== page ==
Our Sunday school instructor was the brother in law of the then corps officers.  He often interject his opinion on how "sinful" it was to not honor the boycott of Disney.  (This was during the Ellen De Generes controversy) Ironically enough, The Salvation Army was sponsoring a Salvation Army Day at Disneyland.  He was also the same one who linked any struggle that the male congregants experienced to whether or not they attended an annual event called The Promise Keepers.  The Promise Keepers was an all male Christian outdoor rally.  If they struggled and did not attend, that's where the problem lies.  If they struggled and did attend, they needed to make a commitment to register for the next one.  It should not be surprising that one of the number one "struggle" within those who attended regularly were sexual and pornographic in nature.  That aspect was so repressed so deep. Sadly, the single male members were singled out or "profiled" as being the highest "at risk" for such struggles. 

When I was "baptized" into the Corps, it was really a "swearing-in" and a document signing ceremony.  There was no water involved.  The document itself included The Salvation Army's Articles of Faith.  It also included a list of "I commit to..."  One of them included an "I commit to abstaining from smoking, alcoholic beverage, and non-prescription drug consumption."  So based on that declaration of commitment, drug-addiction within The Salvation Army is avoided right?  Well, remember the key word(s) here are "NON-PRESCRIPTION" drug use.  There's no problem as long as the doctor makes a prescription.  So even though there were incidents of Corps officers who were abusing their prescription pain-killers, there was technically no problem since the doctor prescribed them.

Lastly, as a member of the Summer Service Corps program, I came and met a number of those who were openly recruited to become Corps officers in training.  I'll admit even I once considered the possibility.  Let me explain what Summer Service Corps is.  During summer academic break, college age and young adults are recruited for a 6-8 week program to serve on behalf of The Salvation Army in a ministry, in most cases overseas.  It's basically a summer mission.  It's also a way to recruit for new corps officers.  A territory would send 4-6 teams to different assignments.  All teams report to the Territory center for orientation.  (In my case, we were part of the Western Territory, located in Palos Verdes, California)  I met quite a few people during that summer (1997)  I even reconnected with some of them via Facebook in the past few years.  Recently I learned that one of them whom I met through the orientation and the "debriefing session" (we served on different assigned teams) was suffering from substance abuse and suicidal tendency.  Upon further inquiry, this person suffered from PTSS that was incurred during her assignment when we served in 97.  The traumatic event she encountered was coming upon the levels of abuse the officer to whom she reported to during her assignment was committing.  (Physical, sexual, and emotional)  I don't know if she personally received that abuse or was a witness to it.  If you think that the Catholic Church was guilty of scandals, then I'm sure The Salvation Army comes a very close second.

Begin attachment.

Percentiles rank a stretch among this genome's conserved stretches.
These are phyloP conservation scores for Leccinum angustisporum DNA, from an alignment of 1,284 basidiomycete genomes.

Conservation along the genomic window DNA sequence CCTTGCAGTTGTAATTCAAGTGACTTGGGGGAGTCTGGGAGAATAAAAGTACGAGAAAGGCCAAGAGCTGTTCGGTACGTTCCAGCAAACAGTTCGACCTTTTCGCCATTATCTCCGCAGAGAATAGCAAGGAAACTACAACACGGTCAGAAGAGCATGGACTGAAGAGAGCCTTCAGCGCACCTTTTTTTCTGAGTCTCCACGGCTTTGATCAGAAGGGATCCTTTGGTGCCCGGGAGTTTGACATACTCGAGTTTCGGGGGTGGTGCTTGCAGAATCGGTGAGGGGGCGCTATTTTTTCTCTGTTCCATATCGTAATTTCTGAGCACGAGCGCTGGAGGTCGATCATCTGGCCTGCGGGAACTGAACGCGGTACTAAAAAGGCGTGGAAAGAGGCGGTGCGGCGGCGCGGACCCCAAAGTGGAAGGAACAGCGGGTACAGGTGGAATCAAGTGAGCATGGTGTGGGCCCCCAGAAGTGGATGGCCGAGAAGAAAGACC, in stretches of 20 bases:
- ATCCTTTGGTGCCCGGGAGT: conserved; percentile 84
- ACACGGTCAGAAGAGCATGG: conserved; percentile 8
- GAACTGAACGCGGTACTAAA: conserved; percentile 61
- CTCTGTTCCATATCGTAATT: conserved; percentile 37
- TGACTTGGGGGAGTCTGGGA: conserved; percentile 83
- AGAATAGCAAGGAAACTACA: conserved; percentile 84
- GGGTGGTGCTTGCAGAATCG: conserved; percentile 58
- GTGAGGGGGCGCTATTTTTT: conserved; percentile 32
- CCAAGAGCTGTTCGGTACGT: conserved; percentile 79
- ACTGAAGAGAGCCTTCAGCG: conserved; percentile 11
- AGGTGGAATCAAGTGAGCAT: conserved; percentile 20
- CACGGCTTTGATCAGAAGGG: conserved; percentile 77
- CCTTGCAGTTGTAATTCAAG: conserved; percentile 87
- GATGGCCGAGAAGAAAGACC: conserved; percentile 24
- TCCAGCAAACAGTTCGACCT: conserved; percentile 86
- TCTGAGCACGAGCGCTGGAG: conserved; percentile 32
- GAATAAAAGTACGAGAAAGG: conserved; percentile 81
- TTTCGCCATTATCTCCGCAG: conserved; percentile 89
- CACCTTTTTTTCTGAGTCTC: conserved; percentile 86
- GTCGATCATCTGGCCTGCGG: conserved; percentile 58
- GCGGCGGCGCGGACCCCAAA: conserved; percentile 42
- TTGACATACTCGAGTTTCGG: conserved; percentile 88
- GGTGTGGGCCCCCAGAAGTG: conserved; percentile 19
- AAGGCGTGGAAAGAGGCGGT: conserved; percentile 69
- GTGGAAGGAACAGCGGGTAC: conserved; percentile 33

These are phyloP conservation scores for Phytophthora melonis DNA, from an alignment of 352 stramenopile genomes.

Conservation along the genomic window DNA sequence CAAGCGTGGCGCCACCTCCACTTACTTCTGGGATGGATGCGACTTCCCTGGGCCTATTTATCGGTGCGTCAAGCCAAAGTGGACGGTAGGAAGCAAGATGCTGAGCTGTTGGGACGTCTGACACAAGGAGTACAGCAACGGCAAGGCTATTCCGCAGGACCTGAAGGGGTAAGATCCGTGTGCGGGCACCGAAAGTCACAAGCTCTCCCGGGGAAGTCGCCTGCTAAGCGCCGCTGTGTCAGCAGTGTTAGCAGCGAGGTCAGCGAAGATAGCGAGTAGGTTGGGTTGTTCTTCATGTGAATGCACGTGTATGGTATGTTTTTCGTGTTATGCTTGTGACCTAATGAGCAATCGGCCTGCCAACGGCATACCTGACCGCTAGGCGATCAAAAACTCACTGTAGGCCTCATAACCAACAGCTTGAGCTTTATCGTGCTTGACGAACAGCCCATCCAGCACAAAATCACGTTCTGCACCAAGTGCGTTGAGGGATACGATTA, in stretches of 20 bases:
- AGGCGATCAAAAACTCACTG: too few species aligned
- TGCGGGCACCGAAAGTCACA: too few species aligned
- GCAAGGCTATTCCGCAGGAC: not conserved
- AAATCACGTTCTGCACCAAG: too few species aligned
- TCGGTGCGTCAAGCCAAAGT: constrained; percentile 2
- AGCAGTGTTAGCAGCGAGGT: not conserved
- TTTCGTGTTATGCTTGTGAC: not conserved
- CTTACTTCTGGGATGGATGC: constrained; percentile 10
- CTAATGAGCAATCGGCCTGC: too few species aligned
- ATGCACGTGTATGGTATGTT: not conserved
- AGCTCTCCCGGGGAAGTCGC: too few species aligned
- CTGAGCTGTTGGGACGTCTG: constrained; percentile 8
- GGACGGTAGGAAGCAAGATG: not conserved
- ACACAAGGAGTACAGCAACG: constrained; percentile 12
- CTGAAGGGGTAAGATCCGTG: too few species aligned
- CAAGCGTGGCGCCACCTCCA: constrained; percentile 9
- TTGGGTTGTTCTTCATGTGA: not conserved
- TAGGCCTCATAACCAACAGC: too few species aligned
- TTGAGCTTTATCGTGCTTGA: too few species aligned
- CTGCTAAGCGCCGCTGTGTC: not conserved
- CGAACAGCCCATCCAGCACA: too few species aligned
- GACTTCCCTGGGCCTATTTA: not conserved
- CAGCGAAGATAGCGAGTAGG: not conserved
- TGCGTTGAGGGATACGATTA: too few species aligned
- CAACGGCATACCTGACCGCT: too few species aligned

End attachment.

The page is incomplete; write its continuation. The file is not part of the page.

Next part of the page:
So why letting all of this come out now?  Part of it is simply "housecleaning" for me.  Tired of keeping all of this inside and not moving forward.  Another reason is because of recent events coming to light.  One of the former members whom I maintained contact with over the years was allegedly involved in a criminal investigation and mysteriously disappeared. 

In dealing with the emotional abuse that I tolerated from this organization during my 7 years with them, I accept my responsibility of my part in it.  As an institution who's public image is based on supposed "Christian qualities" and public perception, it's time to clean up and take a closer look in the mirror before condemning others.  It's not so easy to practice what you preach after all.  Stop sweeping the dirt under the rug and pretend that the dirt doesn't exist.  When I spent time with the Territory Program Director back in '97, I was surprised and baffled when he mentioned to me of all the pending lawsuits against them.

Now I'm not as surprised.


No comments:

Post a Comment